On 1 Septem­ber 2022, amend­ments* to Fed­er­al Law No. 152 on Per­son­al Data (the “Per­son­al Data Law”) and amend­ments* to Fed­er­al Law No. 2300-1 on the Pro­tec­tion of Con­sumer Rights (the “Con­sumer Pro­tec­tion Law”) will come in­to force.The ad­op­ted amend­ments sig­ni­fic­antly change the Per­son­al Data Law: new ob­lig­a­tions of data con­trol­lers have been in­tro­duced and ex­ist­ing ones amended, the scope of the Per­son­al Data Law has been ex­pan­ded, new pro­ced­ures for ap­prov­al and no­ti­fic­a­tion of state bod­ies on the pro­cessing of per­son­al data have ap­peared.In its new ver­sion, the Con­sumer Pro­tec­tion Law pro­hib­its re­fus­al to con­clude con­tracts with con­sumers if they re­fuse to provide per­son­al data that is not re­lated to the per­form­ance of such a con­tract.Be­low we provide an ana­lys­is of the main changes to the Per­son­al Data Law and the Con­sumer Pro­tec­tion Law.Scope of the Per­son­al Data Law­Be­fore the amend­ments come in­to force, the ex­tra-ter­rit­ori­al prin­ciple of ap­ply­ing the Per­son­al Data Law (i.e. the ob­lig­a­tion for for­eign com­pan­ies to com­ply with it) form­ally relates only to per­son­al data loc­al­isa­tion re­quire­ments.Un­der the new pro­vi­sions of the Per­son­al Data Law, for­eign leg­al en­tit­ies and in­di­vidu­als are also re­quired to com­ply fully with this law when pro­cessing per­son­al data of Rus­si­an cit­izens on the basis of a con­tract or with the con­sent of such a cit­izen.We re­com­mend that for­eign com­pan­ies whose activ­it­ies are aimed at Rus­si­an cit­izens as­sess the ap­plic­ab­il­ity of the Per­son­al Data Law to their activ­it­ies and bring them in­to com­pli­ance with the Per­son­al Data Law.Pro­cessing of per­son­al data for the per­form­ance of a con­tractThe amend­ments im­pose cer­tain re­stric­tions on the pro­cessing of per­son­al data based on the per­form­ance of a con­tract. Thus, the con­tract to be con­cluded may not con­tain pro­vi­sions which:lim­it the rights and freedoms of the sub­ject;es­tab­lish cases in which the per­son­al data of a minor is pro­cessed (un­less oth­er­wise provided for by law); or­al­low mak­ing the con­clu­sion of the con­tract con­di­tion­al on the in­ac­tion of the sub­ject.The amend­ments are worded quite broadly, so we ex­pect that the cri­ter­ia for clas­si­fy­ing a con­trac­tu­al pro­vi­sion as in­ad­miss­ible will be shaped by law en­force­ment prac­tice or the reg­u­lat­or’s cla­ri­fic­a­tions.Nev­er­the­less, at this stage, we re­com­mend re­view­ing cur­rent con­tracts with in­di­vidu­als to en­sure that they com­ply with the new pro­vi­sions of the Per­son­al Data Law.New du­ties and li­ab­il­ity of “pro­cessors”Changes to the Per­son­al Data Law have tightened the re­quire­ments for so-called “pro­cessors” (i.e. per­sons or en­tit­ies who pro­cess per­son­al data on be­half of a con­trol­ler).Thus, in ad­di­tion to the in­form­a­tion pre­vi­ously re­quired, the op­er­at­or’s in­struc­tions must state the fol­low­ing du­ties of the pro­cessor:loc­al­ising Rus­si­an cit­izens’ per­son­al data in Rus­sia when they are col­lec­ted;tak­ing the meas­ures stip­u­lated by Art­icle 18.1 of the Per­son­al Data Law (e.g. ap­point­ing a data pro­tec­tion of­ficer, pub­lish­ing a policy, tak­ing meas­ures to en­sure the se­cur­ity of per­son­al data);provid­ing the con­trol­ler with proof of com­pli­ance with these meas­ures; andno­ti­fy­ing the con­trol­ler of per­son­al data leaks.We re­com­mend check­ing cur­rent agree­ments with pro­cessors and ad­just­ing them to re­flect the amend­ments.In ad­di­tion, the new ver­sion of the Per­son­al Data Law es­tab­lishes that for­eign pro­cessors are li­able to per­son­al data sub­jects dir­ectly and not only through the con­trol­ler.New rules on cross-bor­der trans­fer of per­son­al dataNew cross-bor­der trans­fer rules will come in­to force on 1 March 2023.The new ver­sion of the Per­son­al Data Law tight­ens up the rules for cross-bor­der trans­fers and in­tro­duces a man­dat­ory pri­or no­ti­fic­a­tion to the reg­u­lat­or of the in­ten­tion to trans­fer per­son­al data out­side Rus­sia.The con­trol­ler must as­sess the re­cip­i­ent of per­son­al data by ob­tain­ing, be­fore sub­mit­ting the no­ti­fic­a­tion, the fol­low­ing in­form­a­tion about:the per­sons or en­tit­ies to whom per­son­al data will be trans­ferred;the meas­ures to pro­tect the per­son­al data trans­ferred and the con­di­tions un­der which its pro­cessing may be ter­min­ated; an­dthe leg­al reg­u­la­tion of per­son­al data in the re­cip­i­ent coun­try (if the coun­try is not one that provides ad­equate pro­tec­tion of the rights of per­son­al data sub­jects).​The data con­trol­ler must then no­ti­fy Roskomnad­zor of its in­ten­tion to trans­fer per­son­al data across bor­ders and provide de­tailed in­form­a­tion on the planned trans­fer, in­clud­ing the type and con­tent of the data to be trans­ferred, the cat­egor­ies of data sub­jects, coun­tries where such data will be trans­ferred, etc.Upon re­ceipt of a no­ti­fic­a­tion, Roskomnad­zor has the right to pro­hib­it or re­strict the trans­fer of per­son­al data, inter alia, to pro­tect the mor­als, health, rights and le­git­im­ate in­terests of in­di­vidu­als; pro­tect the found­a­tions of the con­sti­tu­tion­al or­der, se­cur­ity and de­fence of the state; or pro­tect Rus­sia’s eco­nom­ic in­terests.Roskomnad­zor has ten work­ing days from the date of re­ceipt of the no­ti­fic­a­tion to make its de­cision. Pending a de­cision, the con­trol­ler may carry out cross-bor­der trans­fer of per­son­al data to coun­tries that are parties to the Coun­cil of Europe Con­ven­tion No. 108 or in­cluded in Roskomnad­zor’s spe­cial list.Per­son­al data may only be trans­ferred to oth­er coun­tries after the dead­line for a de­cision by Roskomnad­zor has ex­pired and in the ab­sence of a de­cision to ban such trans­fer. If cross-bor­der trans­fer is banned or re­stric­ted, the con­trol­ler must en­sure that the data it has pre­vi­ously trans­ferred is des­troyed in the for­eign coun­try.Con­trol­lers that car­ried out cross-bor­der trans­fers be­fore 1 March 2023 and will con­tin­ue to do so after that date are re­quired to sub­mit a no­ti­fic­a­tion to Roskomnad­zor no later than 1 March 2023.In­ter­ac­tion with Gos­SOP­KAThe new ver­sion of the Per­son­al Data Law also re­quires the con­trol­ler to en­sure in­ter­ac­tion with the State Sys­tem of De­tec­tion, Pre­ven­tion and Elim­in­a­tion of Con­sequences of Com­puter At­tacks on In­form­a­tion Re­sources (Gos­SOP­KA). The aim is to in­form Gos­SOP­KA about com­puter in­cid­ents that have led to the un­law­ful trans­fer of per­son­al data.The pro­ced­ure for in­ter­ac­tion has not been de­term­ined yet and will be es­tab­lished by the Fed­er­al Se­cur­ity Ser­vice of Rus­sia in a sep­ar­ate reg­u­la­tion.Ob­lig­a­tion to no­ti­fy per­son­al data leak­ageIn the event of a leak­age (an un­law­ful or ac­ci­dent­al trans­fer of per­son­al data res­ult­ing in the vi­ol­a­tion of the sub­ject’s rights), the con­trol­ler must no­ti­fy Roskomnad­zor:with­in 24 hours of re­veal­ing such an in­cid­ent about the in­cid­ent and its de­tails; andwith­in 72 hours of the in­cid­ent be­ing dis­covered about the res­ults of the in­tern­al in­vest­ig­a­tion in­to said in­cid­ent and provide in­form­a­tion on the per­sons (if any) whose ac­tions led to the in­cid­ent.At present, the new ver­sion of the Per­son­al Data Law does not con­tain ex­cep­tions to the ob­lig­a­tion to no­ti­fy a leak, but per­haps in the fu­ture cri­ter­ia for minor leak­ages will be de­veloped that will ex­empt any minor un­law­ful or ac­ci­dent­al trans­fer of per­son­al data from the need to be no­ti­fied.At this stage, we re­com­mend in­tro­du­cing rules for in­tern­al leak in­vest­ig­a­tions, es­pe­cially giv­en the short time­frame for ful­filling no­ti­fic­a­tion ob­lig­a­tions to Roskomnad­zor.Pro­cessing of per­son­al data un­der the Con­sumer Pro­tec­tion LawAfter 1 Septem­ber 2022, com­pan­ies will not be al­lowed to re­fuse to con­clude, per­form or ter­min­ate a con­tract if a con­sumer re­fuses to provide their per­son­al data.As an ex­cep­tion, there are cases where the ob­lig­a­tion to provide such data is pre­scribed by law or dir­ectly re­lated to the per­form­ance of the con­tract with the con­sumer.In ad­di­tion, con­sumers are giv­en the right to re­quest in­form­a­tion on the spe­cif­ic reas­ons and leg­al grounds mak­ing it im­possible to con­clude, per­form or ter­min­ate a con­tract without provid­ing per­son­al data.Con­sumers may also re­quest the re­mov­al of pro­vi­sions stip­u­lat­ing the con­di­tions of pro­cessing per­son­al data, and the com­pany must, with­in ten days, make a reasoned de­cision and no­ti­fy the con­sumer about it.The new rules will also ap­ply to con­tracts that were con­cluded be­fore 1 Septem­ber 2022. There­fore, the changes will af­fect in­ter­ac­tion with both new and cur­rent cus­tom­ers.If the in­clu­sion of con­di­tions det­ri­ment­al to the con­sumer’s rights in the con­tract has caused losses, they must be com­pensated in full. In ad­di­tion, in­clu­sion of such con­di­tions in a con­tract may res­ult in an ad­min­is­trat­ive fine of up to RUB 20,000 (EUR 350).We re­com­mend that con­tracts with con­sumers should be re­viewed with re­gard to the pro­vi­sions on the pro­cessing of per­son­al data, the scope of data to be col­lec­ted and how to in­ter­act with con­sumers dur­ing the con­tract­ing and en­quiry hand­ling phases.Oth­er changes­In ad­di­tion to the above changes, the new ver­sion of the Per­son­al Data Law also in­tro­duces a sig­ni­fic­ant num­ber of oth­er changes. We sum­mar­ise some of them be­low:From 1 March 2023, the data con­trol­ler will be re­quired to spe­cify in the per­son­al data pro­cessing policy for each pro­cessing pur­pose:the cat­egor­ies and con­tent of pro­cessed data;the cat­egor­ies of sub­jects whose per­son­al data is pro­cessed;the man­ner and terms of data pro­cessing and stor­age;a pro­ced­ure for des­troy­ing per­son­al data when the pur­pose of its pro­cessing has been achieved or when oth­er le­git­im­ate grounds for do­ing so have aris­en.The list of cases when a con­trol­ler may pro­cess per­son­al data without no­ti­fy­ing Roskomnad­zor of its in­ten­tion to pro­cess per­son­al data has been sub­stan­tially re­duced. In par­tic­u­lar, the pro­cessing of per­son­al data in ac­cord­ance with la­bour law and for the per­form­ance of a con­tract is no longer an ex­cep­tion and will now re­quire the sub­mis­sion of a no­ti­fic­a­tion. Thus, vir­tu­ally any per­son­al data con­trol­ler en­gaged in com­mer­cial activ­it­ies is re­quired to sub­mit a no­ti­fic­a­tion to Roskomnad­zor. In ad­di­tion, the list of in­form­a­tion that must be con­tained in the no­ti­fic­a­tion has changed and a re­quire­ment to provide more de­tailed in­form­a­tion on per­son­al data pro­cessing was in­tro­duced.The amend­ments es­tab­lish ad­di­tion­al cri­ter­ia for con­sent to be not only spe­cif­ic, in­formed and con­scious, but also sub­stant­ive and un­am­bigu­ous.  Ex­plan­a­tions of what is meant by sub­stant­ive and un­am­bigu­ous con­sent are not yet avail­able.The pro­vi­sion of bio­met­ric per­son­al data may not be com­puls­ory, ex­cept in the cases laid down in the Per­son­al Data Law. If the pro­cessing does not fall with­in the ex­cep­tions, the con­trol­ler does not have the right to re­fuse to provide a ser­vice to a per­son who re­fuses to provide bio­met­ric data.The dead­line for re­spond­ing to a sub­ject’s re­quests for ac­cess to in­form­a­tion on per­son­al data pro­cessing and its ter­min­a­tion has been re­duced to ten work­ing days from the sub­ject’s re­quest (the dead­line can be ex­ten­ded by an­oth­er five work­ing days).Thus, al­most all as­pects of per­son­al data pro­cessing are af­fected to a great­er or less­er ex­tent by the changes.Re­com­mend­a­tionsGiv­en the scale of the ad­op­ted changes, al­most every Rus­si­an per­son­al data con­trol­ler needs to as­sess its cur­rent per­son­al data pro­cessing pro­ced­ures and, most likely, ad­just them. In ad­di­tion, for­eign con­trol­lers may be in all like­li­hood sub­ject to Rus­si­an per­son­al data le­gis­la­tion and will be re­quired to com­ply fully with it.In light of the changes ad­op­ted, we re­com­mend that:for­eign con­trol­lers check the cur­rent pro­ced­ures for pro­cessing the data of Rus­si­an cit­izens and as­sess wheth­er Rus­si­an le­gis­la­tion is ap­plic­able;Rus­si­an con­trol­lers audit cur­rent per­son­al data pro­cessing pro­ced­ures and make ap­pro­pri­ate ad­just­ments, in­clud­ing to per­son­al data pro­cessing policies, cross-bor­der trans­fer pro­ced­ures, con­sents, con­tracts provid­ing for data pro­cessing man­dates, and oth­er doc­u­ments and pro­cesses.* In Rus­si­anCo-au­thored by Sher­met Kur­b­an­ov, Paralegal in In­tel­lec­tu­al Prop­erty.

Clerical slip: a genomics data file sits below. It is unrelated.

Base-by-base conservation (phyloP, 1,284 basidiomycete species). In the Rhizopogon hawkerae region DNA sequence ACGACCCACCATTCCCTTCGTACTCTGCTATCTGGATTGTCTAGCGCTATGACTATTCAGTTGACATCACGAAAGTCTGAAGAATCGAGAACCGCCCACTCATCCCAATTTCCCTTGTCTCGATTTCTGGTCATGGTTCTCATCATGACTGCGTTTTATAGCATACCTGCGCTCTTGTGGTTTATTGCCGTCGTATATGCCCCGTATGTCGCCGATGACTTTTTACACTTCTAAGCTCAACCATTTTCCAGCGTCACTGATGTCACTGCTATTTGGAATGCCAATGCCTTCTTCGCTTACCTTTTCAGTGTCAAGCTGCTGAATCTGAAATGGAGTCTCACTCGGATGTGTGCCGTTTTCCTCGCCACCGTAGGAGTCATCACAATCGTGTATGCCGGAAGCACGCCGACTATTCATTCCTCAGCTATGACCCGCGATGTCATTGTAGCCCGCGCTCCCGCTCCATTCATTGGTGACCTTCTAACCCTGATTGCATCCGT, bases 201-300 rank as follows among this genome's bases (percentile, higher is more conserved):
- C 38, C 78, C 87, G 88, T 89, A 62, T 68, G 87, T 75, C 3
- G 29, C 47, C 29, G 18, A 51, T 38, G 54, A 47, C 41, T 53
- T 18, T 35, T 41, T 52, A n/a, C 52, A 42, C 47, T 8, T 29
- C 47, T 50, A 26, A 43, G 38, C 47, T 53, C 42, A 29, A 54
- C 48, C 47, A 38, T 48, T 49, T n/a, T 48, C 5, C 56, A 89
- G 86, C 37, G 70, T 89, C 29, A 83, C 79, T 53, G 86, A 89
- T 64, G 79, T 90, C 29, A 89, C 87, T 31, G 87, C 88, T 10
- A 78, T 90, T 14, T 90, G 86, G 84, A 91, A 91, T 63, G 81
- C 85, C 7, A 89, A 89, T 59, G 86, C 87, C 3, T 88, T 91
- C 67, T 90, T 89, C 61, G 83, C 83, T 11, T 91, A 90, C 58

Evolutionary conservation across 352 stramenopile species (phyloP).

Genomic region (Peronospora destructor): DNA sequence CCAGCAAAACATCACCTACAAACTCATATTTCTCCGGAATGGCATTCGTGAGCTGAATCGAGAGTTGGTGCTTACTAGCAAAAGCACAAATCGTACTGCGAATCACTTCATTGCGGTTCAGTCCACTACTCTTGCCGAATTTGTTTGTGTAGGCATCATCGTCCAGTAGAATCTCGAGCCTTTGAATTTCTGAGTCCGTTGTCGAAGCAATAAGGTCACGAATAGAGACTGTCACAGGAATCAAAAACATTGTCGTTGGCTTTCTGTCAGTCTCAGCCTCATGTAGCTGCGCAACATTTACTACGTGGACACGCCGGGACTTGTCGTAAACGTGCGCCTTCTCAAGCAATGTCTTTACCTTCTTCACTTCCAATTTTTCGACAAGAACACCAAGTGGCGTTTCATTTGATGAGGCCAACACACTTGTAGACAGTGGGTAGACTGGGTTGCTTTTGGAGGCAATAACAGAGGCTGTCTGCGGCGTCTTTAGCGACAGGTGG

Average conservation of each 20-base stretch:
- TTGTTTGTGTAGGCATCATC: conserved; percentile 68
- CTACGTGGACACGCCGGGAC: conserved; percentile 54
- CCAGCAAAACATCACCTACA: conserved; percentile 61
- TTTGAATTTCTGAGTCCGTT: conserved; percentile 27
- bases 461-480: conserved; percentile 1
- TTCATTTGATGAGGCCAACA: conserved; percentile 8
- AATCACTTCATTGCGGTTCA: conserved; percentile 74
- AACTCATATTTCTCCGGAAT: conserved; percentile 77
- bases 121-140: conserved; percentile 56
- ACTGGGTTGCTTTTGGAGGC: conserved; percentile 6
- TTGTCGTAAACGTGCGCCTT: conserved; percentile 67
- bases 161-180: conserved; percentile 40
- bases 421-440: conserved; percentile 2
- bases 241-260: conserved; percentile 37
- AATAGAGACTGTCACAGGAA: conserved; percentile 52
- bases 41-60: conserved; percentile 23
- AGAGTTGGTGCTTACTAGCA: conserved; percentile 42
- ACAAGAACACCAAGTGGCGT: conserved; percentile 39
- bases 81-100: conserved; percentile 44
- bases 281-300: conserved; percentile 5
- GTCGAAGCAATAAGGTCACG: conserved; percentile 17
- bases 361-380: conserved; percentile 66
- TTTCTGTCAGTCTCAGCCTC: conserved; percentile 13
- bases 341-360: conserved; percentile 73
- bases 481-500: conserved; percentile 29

Бизнес-завтрак Seam­less & MICE